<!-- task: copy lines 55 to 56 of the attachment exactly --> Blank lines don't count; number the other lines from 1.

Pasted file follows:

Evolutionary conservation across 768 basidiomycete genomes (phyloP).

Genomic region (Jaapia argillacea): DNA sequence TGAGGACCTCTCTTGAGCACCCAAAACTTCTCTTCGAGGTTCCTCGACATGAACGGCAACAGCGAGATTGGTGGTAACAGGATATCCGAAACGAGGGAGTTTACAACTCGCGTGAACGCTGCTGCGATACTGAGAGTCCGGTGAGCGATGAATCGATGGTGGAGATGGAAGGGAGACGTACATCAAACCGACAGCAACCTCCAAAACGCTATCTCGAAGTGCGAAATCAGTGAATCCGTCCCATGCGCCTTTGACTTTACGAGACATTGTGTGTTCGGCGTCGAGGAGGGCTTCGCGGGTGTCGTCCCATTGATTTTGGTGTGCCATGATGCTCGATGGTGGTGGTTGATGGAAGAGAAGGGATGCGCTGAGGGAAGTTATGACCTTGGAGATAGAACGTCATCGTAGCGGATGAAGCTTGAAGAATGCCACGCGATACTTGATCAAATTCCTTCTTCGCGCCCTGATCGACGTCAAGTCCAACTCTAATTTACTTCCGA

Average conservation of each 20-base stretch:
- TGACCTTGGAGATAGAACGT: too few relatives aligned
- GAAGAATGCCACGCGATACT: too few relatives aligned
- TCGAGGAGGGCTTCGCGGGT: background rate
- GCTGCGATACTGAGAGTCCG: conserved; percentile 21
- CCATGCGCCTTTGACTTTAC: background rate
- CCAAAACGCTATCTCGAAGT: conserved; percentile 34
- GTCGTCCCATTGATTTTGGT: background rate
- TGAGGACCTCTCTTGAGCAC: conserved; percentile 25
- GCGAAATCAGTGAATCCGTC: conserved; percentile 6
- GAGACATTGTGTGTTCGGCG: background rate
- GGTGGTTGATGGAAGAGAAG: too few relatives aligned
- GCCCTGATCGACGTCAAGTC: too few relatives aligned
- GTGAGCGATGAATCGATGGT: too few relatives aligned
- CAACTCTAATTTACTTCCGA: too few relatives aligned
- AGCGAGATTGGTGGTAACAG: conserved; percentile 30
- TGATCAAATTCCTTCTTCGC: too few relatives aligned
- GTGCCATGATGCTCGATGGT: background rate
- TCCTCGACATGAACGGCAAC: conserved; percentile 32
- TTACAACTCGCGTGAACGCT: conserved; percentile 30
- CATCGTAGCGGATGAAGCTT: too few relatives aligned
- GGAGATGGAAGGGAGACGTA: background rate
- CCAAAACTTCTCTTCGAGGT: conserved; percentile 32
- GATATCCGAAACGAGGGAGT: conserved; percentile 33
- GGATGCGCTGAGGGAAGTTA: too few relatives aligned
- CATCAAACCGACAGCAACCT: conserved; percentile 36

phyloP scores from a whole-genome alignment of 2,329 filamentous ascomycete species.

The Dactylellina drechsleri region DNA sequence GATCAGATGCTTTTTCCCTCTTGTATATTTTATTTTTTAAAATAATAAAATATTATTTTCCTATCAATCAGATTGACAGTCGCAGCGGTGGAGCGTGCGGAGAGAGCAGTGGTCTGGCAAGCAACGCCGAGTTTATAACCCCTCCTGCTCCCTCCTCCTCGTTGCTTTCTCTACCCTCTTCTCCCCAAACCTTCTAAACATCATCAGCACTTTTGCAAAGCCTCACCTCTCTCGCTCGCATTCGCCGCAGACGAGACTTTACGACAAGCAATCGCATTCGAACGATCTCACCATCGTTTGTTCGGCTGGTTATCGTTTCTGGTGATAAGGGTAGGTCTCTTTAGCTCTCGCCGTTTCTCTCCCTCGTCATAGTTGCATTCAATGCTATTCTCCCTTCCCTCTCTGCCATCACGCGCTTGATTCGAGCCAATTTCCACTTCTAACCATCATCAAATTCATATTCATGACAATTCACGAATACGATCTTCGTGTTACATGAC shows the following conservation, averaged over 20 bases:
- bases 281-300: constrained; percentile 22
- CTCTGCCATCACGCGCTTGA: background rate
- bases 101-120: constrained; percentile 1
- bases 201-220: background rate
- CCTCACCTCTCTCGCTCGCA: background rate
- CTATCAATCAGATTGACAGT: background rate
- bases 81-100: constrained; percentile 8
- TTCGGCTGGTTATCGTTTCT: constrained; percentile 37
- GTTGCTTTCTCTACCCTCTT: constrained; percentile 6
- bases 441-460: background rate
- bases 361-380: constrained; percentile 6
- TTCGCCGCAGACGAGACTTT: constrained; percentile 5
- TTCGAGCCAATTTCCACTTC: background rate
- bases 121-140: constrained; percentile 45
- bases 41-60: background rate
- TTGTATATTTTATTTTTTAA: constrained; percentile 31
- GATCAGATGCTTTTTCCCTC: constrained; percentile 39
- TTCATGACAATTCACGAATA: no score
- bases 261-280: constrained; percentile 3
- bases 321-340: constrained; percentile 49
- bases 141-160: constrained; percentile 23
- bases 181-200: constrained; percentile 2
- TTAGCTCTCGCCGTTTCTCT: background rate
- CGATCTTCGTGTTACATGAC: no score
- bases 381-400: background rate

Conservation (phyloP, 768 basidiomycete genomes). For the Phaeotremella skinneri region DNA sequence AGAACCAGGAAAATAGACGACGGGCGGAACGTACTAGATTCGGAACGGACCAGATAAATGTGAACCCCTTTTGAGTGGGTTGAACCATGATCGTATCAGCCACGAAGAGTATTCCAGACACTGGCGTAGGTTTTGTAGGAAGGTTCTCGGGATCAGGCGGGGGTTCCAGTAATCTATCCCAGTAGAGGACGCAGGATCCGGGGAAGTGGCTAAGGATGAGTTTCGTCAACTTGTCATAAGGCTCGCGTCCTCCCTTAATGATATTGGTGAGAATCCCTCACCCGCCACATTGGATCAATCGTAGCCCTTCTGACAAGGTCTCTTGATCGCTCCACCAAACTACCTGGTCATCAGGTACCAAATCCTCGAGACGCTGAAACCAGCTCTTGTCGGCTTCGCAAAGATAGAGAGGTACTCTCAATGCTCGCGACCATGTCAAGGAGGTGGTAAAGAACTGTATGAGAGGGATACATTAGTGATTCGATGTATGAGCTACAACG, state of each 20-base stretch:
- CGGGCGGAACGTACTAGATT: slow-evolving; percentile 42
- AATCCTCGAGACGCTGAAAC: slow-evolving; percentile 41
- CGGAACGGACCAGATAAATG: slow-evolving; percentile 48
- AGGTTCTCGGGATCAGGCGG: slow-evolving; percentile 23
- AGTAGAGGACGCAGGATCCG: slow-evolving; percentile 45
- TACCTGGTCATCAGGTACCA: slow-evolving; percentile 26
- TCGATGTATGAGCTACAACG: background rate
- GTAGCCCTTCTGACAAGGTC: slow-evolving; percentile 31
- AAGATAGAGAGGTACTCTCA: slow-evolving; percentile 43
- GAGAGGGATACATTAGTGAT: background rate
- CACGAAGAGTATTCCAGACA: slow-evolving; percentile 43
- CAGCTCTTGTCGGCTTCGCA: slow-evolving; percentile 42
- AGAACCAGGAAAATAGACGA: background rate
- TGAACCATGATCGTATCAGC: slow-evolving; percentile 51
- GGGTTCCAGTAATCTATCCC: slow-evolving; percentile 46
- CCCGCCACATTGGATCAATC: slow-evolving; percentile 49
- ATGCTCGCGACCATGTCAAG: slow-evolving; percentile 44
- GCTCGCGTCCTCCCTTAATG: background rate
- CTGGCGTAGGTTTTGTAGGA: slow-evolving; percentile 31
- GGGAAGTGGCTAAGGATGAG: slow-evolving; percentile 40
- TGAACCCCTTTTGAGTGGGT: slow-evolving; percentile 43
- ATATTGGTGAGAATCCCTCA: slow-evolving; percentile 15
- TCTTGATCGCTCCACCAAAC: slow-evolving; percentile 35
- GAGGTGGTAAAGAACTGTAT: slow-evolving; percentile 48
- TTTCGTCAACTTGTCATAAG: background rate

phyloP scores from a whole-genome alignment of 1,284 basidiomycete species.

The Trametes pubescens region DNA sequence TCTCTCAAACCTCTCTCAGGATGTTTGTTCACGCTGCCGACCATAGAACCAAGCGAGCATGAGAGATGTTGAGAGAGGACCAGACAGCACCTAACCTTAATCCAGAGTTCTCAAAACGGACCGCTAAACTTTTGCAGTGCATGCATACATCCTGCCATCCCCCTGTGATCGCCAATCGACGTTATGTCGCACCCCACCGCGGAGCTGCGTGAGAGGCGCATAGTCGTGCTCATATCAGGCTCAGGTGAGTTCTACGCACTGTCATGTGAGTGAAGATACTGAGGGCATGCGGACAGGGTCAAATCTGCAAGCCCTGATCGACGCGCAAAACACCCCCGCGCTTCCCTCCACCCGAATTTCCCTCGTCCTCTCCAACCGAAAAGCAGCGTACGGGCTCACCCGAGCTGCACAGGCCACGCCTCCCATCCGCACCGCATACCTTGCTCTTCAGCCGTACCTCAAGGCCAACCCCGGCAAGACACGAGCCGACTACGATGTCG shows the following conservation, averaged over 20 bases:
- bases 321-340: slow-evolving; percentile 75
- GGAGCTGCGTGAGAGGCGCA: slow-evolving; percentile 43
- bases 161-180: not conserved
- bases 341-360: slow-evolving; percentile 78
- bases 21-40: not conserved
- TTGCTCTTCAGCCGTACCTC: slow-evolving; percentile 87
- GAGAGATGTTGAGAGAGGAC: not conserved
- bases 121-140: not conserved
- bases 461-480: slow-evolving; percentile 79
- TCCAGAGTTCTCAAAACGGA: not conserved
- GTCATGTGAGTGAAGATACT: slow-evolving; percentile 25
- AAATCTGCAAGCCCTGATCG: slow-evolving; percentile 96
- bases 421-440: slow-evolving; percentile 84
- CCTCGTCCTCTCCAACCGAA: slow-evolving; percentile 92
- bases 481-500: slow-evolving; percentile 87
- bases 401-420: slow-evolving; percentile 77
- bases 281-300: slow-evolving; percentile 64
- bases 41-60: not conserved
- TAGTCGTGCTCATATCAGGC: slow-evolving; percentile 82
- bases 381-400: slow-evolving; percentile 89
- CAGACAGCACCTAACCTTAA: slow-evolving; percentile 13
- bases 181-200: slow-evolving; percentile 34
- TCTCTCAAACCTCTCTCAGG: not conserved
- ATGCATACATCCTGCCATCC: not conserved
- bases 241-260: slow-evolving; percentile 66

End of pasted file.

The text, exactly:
- bases 381-400: background rate

Conservation (phyloP, 768 basidiomycete genomes). For the Phaeotremella skinneri region DNA sequence AGAACCAGGAAAATAGACGACGGGCGGAACGTACTAGATTCGGAACGGACCAGATAAATGTGAACCCCTTTTGAGTGGGTTGAACCATGATCGTATCAGCCACGAAGAGTATTCCAGACACTGGCGTAGGTTTTGTAGGAAGGTTCTCGGGATCAGGCGGGGGTTCCAGTAATCTATCCCAGTAGAGGACGCAGGATCCGGGGAAGTGGCTAAGGATGAGTTTCGTCAACTTGTCATAAGGCTCGCGTCCTCCCTTAATGATATTGGTGAGAATCCCTCACCCGCCACATTGGATCAATCGTAGCCCTTCTGACAAGGTCTCTTGATCGCTCCACCAAACTACCTGGTCATCAGGTACCAAATCCTCGAGACGCTGAAACCAGCTCTTGTCGGCTTCGCAAAGATAGAGAGGTACTCTCAATGCTCGCGACCATGTCAAGGAGGTGGTAAAGAACTGTATGAGAGGGATACATTAGTGATTCGATGTATGAGCTACAACG, state of each 20-base stretch: